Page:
Pan’s show time

A new formula for success is emerging: bands whose arrangers write their own music. Phase II?s Len Boogsie Sharpe has always preferred this route and now on his encouragement others like Pouchet and Daniell have followed suit. 2011 will be recorded as the year of Pouchet and Daniell after Black Rock band Katzenjammers shared the medium category?s first prize with Valley Harps for their arrangement of the two men?s song, “Wake Up.”

2011, the 75th anniversary of the steel drum, has also seen TT?s first woman arranger, Michelle Huggins-Watts win a Panorama title for her arrangement of her mentor Sharpe?s song, “Do Something for Pan.” We commend her musical talent, determination and hard work, which have brought victory seven years after Huggins-Watts took Valley Harps to their first final.

Saturday night?s show was a triumphant end to a difficult Panorama season for pan players. Unforgotten are those who perished during or after practice: Wendell Francis Joseph, a panman with Courts Sound Specialists, who was gunned down in Barataria in January when he went to drop a fellow player home after rehearsal and Henry Cyrus, a founding member of Uni Stars of Laventille, killed in February when gunmen opened fire on the panyard and its players during the wee hours of the morning. Three others were injured during the drive-by, one a schoolboy of 13. The semi-final round of the competition saw North Stand music sides and rhythm sections turning the steelbands into a sideshow as they played on oblivious to the anxious pan players on stage waiting in vain for silence. The finals were also threatened when bp Renegades went to court to seek an injunction to stop the Panorama. The Charlotte Street based band argued their semi-final performance had been prejudiced by the North Stand ruckus. The court threw out their petition for injunctive relief but the substantive argument is yet to be heard. Whether the court rules for Pan Trinbago or not, pan?s governing body should ensure next year?s semis do not witness a repeat of the bacchanal and bedlam that prevailed this year. Saturday night?s show however, was as Pan Trinbago predicted an improvement on the fete atmosphere of the Savannah Party semis when police had to be summoned to stop the North Stand din.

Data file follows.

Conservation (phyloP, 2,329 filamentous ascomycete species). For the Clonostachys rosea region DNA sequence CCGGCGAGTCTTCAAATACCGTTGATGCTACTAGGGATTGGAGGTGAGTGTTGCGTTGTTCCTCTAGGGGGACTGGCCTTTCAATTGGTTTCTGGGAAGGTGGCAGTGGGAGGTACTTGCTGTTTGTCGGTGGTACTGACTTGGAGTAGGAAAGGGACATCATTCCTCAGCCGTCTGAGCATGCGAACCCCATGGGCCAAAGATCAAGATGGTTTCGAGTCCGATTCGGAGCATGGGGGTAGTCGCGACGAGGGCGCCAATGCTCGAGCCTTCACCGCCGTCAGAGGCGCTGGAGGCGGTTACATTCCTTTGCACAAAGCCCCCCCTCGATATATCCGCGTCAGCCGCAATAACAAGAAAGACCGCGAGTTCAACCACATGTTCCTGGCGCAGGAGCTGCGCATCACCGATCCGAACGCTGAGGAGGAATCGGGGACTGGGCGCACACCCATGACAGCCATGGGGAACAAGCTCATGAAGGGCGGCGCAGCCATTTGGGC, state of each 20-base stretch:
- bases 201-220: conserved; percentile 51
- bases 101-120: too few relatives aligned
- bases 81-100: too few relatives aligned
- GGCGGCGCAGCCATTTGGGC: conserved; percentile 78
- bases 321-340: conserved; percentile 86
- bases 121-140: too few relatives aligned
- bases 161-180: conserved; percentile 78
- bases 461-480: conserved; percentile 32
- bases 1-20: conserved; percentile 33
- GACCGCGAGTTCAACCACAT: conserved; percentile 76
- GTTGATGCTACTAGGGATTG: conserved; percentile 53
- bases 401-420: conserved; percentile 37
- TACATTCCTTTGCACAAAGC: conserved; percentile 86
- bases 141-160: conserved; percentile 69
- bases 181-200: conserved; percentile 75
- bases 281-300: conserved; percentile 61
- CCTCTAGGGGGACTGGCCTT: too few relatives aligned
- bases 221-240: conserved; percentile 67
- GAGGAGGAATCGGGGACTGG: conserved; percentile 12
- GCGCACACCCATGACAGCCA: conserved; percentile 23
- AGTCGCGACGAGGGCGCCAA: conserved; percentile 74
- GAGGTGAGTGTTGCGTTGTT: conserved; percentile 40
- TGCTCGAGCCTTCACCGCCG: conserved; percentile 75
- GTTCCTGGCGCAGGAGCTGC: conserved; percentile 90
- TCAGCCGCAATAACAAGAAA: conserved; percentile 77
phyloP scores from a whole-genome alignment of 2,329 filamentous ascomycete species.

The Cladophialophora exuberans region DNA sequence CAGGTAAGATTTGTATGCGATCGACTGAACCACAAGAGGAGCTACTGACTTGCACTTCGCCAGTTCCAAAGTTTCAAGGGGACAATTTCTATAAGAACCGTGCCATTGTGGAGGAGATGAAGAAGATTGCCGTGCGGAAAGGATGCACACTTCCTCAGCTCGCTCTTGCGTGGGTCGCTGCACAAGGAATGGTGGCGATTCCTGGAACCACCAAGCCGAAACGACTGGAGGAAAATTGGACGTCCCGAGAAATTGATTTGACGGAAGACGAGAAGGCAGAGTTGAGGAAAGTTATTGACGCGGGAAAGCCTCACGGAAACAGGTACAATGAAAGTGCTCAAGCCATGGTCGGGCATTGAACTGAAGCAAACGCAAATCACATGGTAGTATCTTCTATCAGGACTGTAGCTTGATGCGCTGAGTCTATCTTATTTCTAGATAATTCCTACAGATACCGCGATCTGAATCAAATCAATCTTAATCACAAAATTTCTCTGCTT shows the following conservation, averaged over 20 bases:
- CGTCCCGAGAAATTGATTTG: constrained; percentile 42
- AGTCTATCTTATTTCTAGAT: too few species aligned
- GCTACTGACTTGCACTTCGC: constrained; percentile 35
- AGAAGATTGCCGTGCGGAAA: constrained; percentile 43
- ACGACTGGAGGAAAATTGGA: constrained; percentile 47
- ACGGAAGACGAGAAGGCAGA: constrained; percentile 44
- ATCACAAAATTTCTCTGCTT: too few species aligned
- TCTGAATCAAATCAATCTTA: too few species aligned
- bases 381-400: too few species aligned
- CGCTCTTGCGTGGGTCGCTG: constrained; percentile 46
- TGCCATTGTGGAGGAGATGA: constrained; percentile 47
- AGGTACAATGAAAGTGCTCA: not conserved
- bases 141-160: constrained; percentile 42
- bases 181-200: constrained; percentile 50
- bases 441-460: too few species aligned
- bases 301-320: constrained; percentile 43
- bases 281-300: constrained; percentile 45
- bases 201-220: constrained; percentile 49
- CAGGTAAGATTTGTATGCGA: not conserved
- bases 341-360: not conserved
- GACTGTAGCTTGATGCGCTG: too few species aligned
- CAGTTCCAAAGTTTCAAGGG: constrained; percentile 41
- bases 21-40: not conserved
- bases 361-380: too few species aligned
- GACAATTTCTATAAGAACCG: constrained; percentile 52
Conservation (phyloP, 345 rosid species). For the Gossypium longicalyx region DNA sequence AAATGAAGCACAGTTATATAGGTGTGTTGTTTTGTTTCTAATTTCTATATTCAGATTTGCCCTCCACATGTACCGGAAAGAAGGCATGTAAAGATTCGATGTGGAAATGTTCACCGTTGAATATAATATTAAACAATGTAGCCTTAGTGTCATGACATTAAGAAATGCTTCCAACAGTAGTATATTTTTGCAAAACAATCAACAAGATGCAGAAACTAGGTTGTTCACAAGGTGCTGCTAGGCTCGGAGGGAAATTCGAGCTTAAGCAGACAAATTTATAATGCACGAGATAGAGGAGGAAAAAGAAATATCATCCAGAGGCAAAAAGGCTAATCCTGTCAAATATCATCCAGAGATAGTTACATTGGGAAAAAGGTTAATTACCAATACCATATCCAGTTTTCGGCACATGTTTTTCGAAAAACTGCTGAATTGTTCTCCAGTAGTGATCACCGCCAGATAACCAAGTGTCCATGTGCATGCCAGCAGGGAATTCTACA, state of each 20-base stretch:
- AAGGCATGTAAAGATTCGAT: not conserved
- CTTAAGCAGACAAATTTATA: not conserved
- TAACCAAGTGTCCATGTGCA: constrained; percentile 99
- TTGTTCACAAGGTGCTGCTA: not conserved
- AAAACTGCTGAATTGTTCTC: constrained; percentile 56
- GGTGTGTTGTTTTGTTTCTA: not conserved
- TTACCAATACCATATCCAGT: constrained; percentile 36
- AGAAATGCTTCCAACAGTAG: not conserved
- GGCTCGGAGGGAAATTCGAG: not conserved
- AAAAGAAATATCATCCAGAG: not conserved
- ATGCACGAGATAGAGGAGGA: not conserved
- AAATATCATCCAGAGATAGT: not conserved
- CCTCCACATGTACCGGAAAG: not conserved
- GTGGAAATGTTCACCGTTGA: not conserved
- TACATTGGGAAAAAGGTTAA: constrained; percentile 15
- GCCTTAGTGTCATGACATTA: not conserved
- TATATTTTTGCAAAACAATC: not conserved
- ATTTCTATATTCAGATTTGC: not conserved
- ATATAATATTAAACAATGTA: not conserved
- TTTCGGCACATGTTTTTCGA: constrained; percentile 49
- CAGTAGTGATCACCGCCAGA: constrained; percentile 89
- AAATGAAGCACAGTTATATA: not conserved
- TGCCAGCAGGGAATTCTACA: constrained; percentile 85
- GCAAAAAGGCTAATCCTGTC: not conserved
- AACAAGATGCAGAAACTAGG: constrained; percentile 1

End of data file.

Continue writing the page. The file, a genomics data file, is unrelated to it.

It hasn?t been all bad news this year for the pan fraternity. Government has given an unprecedented $2million Panorama first prize and is allocating $7 million for the completion of Pan Trinbago’s headquarters in Trincity, construction of which has been delayed for several years. It is fitting that Trinidad and Tobago, the birthplace of the steel drum, contains a facility which pan can call home in a time when the steel drum continues to undergo key modern day innovations abroad. The e pan, invented in Canada can be developed in 24 hours and is now available in double seconds. Government has also announced, it plans to generate income from the steelband, a move which has been warmly received by pan players and Pan Trinbago. Pan must go far beyond Panorama.

We take this opportunity to hail other 2011 pan winners, equally worthy of mention- the San Juan East Symphony which dethroned La Horquetta Pan Groove in the Single Pan Category and Arima Golden Symphony, victors of the Small Band division. We would be remiss to forget St Fran?ois Girls who won the secondary school category in the Junior Panorama or St Margaret’s Boys’ Anglican School which scored a beaver trick in the primary school classification. Indeed we salute all pan players who sacrificed time, sleep, family and friends to selflessly give us another spectacular season of music. May 2011 see the continued celebration and development of TT?s national instrument.


"Pan’s show time"

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